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The Minnesota Twins announced Wednesday that they agreed to terms with starting pitcher Michael Pineda on a two-year contract.

Pineda made 17 starts in 2017, going 8-4 with a 4.39 ERA and a career-worst 4.66 FIP, according to FanGraphs. His year ended in July, when he underwent Tommy John surgery, which is likely to keep him out for most or all of 2018.

Tommy John surgery on its own is enough to cast a lot of doubt on Pineda’s value. His past shoulder issues add even more concern. He didn’t make a single start in 2012 and was limited to minor league action in 2013 after having surgery for a right labrum tear.

Pineda was an All-Star and finished fifth in the American League Rookie of the Year voting in 2011 with the Seattle Mariners. At that point, he looked like an ace in the making, and Seattle sent him to the Yankees in 2012 in a trade that included Jesus Montero, a top prospect in the Yankees’ organization.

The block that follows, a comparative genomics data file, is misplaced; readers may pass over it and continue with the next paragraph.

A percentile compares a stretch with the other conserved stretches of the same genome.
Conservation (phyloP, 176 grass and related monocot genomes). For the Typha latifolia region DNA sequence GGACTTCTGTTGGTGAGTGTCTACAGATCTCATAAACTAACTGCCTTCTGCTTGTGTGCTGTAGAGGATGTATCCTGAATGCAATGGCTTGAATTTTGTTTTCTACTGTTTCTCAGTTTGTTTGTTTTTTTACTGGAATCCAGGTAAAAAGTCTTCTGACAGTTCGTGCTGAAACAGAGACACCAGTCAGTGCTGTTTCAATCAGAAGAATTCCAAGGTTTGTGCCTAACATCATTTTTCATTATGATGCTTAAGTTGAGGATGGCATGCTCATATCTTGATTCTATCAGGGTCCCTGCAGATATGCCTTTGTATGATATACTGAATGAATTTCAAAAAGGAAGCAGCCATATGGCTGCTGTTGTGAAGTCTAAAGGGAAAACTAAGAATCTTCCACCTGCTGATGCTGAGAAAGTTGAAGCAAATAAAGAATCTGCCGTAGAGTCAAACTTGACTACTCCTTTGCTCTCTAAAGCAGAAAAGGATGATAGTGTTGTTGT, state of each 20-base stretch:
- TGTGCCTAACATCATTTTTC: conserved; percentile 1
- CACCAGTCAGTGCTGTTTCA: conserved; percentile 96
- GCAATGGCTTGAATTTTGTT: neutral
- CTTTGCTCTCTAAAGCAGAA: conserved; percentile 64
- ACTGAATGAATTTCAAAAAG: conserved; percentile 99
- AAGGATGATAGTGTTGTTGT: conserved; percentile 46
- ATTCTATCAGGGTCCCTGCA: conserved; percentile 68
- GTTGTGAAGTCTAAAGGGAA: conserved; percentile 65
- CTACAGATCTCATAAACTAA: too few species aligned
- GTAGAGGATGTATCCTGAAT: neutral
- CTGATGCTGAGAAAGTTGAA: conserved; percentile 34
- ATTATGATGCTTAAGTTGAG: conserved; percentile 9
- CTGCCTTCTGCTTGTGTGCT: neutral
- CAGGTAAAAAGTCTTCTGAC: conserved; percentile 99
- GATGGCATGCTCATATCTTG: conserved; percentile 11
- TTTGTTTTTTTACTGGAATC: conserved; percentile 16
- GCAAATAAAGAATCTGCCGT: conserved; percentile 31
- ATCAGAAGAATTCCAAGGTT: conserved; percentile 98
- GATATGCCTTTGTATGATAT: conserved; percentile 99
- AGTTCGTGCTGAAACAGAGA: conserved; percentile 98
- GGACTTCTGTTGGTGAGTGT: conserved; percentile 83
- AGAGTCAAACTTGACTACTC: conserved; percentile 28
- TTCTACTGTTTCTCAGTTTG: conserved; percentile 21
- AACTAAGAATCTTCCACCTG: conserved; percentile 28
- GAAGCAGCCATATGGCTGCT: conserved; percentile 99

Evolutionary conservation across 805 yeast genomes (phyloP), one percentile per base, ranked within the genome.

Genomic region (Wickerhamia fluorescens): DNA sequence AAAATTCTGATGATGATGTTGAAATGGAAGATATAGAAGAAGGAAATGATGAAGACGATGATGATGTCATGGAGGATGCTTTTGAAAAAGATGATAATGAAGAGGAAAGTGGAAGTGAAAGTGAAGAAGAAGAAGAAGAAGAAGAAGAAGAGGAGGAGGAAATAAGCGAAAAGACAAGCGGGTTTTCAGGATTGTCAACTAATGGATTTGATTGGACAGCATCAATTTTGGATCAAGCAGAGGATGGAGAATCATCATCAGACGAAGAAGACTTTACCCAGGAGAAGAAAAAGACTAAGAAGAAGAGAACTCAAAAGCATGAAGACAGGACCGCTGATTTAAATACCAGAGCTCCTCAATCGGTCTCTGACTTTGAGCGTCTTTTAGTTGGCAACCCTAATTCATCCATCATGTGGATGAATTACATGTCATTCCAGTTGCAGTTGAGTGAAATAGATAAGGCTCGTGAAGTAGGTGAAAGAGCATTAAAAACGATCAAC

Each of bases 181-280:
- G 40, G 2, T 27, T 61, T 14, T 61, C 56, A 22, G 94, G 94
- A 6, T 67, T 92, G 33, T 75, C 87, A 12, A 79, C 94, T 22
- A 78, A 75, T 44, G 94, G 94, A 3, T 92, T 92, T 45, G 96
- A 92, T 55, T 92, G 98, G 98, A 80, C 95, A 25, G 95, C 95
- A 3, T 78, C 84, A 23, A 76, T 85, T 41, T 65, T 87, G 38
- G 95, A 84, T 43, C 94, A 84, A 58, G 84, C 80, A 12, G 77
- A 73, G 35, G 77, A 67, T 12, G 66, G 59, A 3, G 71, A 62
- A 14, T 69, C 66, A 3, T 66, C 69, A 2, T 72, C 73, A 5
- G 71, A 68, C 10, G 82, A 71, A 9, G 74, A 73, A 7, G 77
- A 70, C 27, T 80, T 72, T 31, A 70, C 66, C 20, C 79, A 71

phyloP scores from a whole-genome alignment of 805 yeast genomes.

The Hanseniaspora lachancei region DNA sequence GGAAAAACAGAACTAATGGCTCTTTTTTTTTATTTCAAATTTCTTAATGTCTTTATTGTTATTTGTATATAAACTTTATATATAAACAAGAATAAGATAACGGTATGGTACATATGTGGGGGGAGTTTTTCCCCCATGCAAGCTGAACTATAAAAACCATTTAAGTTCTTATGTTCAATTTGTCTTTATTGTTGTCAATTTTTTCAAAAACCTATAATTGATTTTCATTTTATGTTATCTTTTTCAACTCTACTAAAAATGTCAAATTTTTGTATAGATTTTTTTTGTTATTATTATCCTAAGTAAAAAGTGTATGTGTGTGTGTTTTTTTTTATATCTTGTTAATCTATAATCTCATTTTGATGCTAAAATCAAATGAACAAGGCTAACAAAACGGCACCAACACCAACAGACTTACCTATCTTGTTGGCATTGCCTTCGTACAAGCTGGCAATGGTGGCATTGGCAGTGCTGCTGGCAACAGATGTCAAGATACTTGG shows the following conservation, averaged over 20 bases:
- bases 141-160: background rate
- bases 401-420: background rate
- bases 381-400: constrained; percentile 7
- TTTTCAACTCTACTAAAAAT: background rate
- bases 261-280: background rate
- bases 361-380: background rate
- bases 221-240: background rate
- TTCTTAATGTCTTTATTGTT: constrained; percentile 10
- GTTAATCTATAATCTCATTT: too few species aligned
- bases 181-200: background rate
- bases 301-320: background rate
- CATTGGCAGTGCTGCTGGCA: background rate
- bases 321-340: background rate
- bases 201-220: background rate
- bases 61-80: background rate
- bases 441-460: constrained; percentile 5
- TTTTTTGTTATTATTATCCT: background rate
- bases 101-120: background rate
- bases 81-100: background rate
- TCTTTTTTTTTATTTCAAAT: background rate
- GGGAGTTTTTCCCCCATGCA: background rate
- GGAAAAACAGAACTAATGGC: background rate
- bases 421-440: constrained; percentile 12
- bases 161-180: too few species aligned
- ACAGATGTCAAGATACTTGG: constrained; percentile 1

Then came the shoulder issues, and Pineda was unable to become one of MLB’s top pitchers. He had an encouraging 2015 season, posting a 3.34 FIP. He also led the American League with 10.61 strikeouts per nine innings in 2016, according to FanGraphs. He walked 2.72 batters per nine innings, which illustrated how he could be frustratingly inconsistent from one start to the next.

Still, Pineda had established himself as a solid mid-rotation starter and was poised to earn a lucrative contract upon the conclusion to the 2017 season until his year ended prematurely.

He’s no longer a young pitcher with boatloads of potential, as he’ll have turned 30 by the time the 2019 season starts.

Some team was bound to take a chance on Pineda. The only questions were how far his salary would fall from that of a typical mid-rotation starter and whether he’d get any long-term financial security.

Nathan Eovaldi had Tommy John surgery for the second time in his career in August 2016. Last offseason, the Tampa Bay Rays signed him to a two-year, $4 million deal that had a club option in the second year. He had made $5.6 million in his final year with the Yankees.

Pineda has the potential be a bargain for the Twins. Of course, there’s also the chance Minnesota ends up receiving little return on its investment.

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